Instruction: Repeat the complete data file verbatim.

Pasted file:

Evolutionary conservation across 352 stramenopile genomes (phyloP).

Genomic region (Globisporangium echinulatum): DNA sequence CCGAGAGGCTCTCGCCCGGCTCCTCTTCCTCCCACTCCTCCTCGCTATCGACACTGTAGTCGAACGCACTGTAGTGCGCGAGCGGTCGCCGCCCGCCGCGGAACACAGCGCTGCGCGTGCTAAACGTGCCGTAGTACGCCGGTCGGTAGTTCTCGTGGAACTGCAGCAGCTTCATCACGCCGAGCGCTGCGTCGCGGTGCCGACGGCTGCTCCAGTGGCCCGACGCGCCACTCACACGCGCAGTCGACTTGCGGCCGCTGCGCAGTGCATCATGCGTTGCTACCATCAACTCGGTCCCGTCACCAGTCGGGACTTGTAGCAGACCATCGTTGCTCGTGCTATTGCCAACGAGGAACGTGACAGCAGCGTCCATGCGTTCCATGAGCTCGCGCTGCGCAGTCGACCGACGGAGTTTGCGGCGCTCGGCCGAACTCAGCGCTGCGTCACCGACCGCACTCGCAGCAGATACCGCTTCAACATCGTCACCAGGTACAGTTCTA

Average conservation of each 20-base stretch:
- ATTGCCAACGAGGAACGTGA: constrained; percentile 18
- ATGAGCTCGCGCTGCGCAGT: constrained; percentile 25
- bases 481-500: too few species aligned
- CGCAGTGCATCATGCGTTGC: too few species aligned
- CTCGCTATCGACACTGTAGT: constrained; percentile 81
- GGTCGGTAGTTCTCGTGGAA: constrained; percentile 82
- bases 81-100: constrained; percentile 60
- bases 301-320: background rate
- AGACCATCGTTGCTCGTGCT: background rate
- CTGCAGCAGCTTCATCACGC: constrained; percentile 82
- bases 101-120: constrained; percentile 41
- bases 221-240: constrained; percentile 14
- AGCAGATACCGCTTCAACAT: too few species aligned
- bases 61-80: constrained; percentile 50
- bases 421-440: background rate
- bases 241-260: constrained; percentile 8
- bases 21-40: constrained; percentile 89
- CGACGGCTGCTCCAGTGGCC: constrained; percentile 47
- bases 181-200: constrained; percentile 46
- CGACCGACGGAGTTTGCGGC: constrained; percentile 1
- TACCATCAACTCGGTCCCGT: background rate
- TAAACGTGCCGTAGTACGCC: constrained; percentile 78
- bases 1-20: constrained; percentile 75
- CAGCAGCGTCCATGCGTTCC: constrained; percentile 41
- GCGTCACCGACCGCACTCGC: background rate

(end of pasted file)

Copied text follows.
Evolutionary conservation across 352 stramenopile genomes (phyloP).

Genomic region (Globisporangium echinulatum): DNA sequence CCGAGAGGCTCTCGCCCGGCTCCTCTTCCTCCCACTCCTCCTCGCTATCGACACTGTAGTCGAACGCACTGTAGTGCGCGAGCGGTCGCCGCCCGCCGCGGAACACAGCGCTGCGCGTGCTAAACGTGCCGTAGTACGCCGGTCGGTAGTTCTCGTGGAACTGCAGCAGCTTCATCACGCCGAGCGCTGCGTCGCGGTGCCGACGGCTGCTCCAGTGGCCCGACGCGCCACTCACACGCGCAGTCGACTTGCGGCCGCTGCGCAGTGCATCATGCGTTGCTACCATCAACTCGGTCCCGTCACCAGTCGGGACTTGTAGCAGACCATCGTTGCTCGTGCTATTGCCAACGAGGAACGTGACAGCAGCGTCCATGCGTTCCATGAGCTCGCGCTGCGCAGTCGACCGACGGAGTTTGCGGCGCTCGGCCGAACTCAGCGCTGCGTCACCGACCGCACTCGCAGCAGATACCGCTTCAACATCGTCACCAGGTACAGTTCTA

Average conservation of each 20-base stretch:
- ATTGCCAACGAGGAACGTGA: constrained; percentile 18
- ATGAGCTCGCGCTGCGCAGT: constrained; percentile 25
- bases 481-500: too few species aligned
- CGCAGTGCATCATGCGTTGC: too few species aligned
- CTCGCTATCGACACTGTAGT: constrained; percentile 81
- GGTCGGTAGTTCTCGTGGAA: constrained; percentile 82
- bases 81-100: constrained; percentile 60
- bases 301-320: background rate
- AGACCATCGTTGCTCGTGCT: background rate
- CTGCAGCAGCTTCATCACGC: constrained; percentile 82
- bases 101-120: constrained; percentile 41
- bases 221-240: constrained; percentile 14
- AGCAGATACCGCTTCAACAT: too few species aligned
- bases 61-80: constrained; percentile 50
- bases 421-440: background rate
- bases 241-260: constrained; percentile 8
- bases 21-40: constrained; percentile 89
- CGACGGCTGCTCCAGTGGCC: constrained; percentile 47
- bases 181-200: constrained; percentile 46
- CGACCGACGGAGTTTGCGGC: constrained; percentile 1
- TACCATCAACTCGGTCCCGT: background rate
- TAAACGTGCCGTAGTACGCC: constrained; percentile 78
- bases 1-20: constrained; percentile 75
- CAGCAGCGTCCATGCGTTCC: constrained; percentile 41
- GCGTCACCGACCGCACTCGC: background rate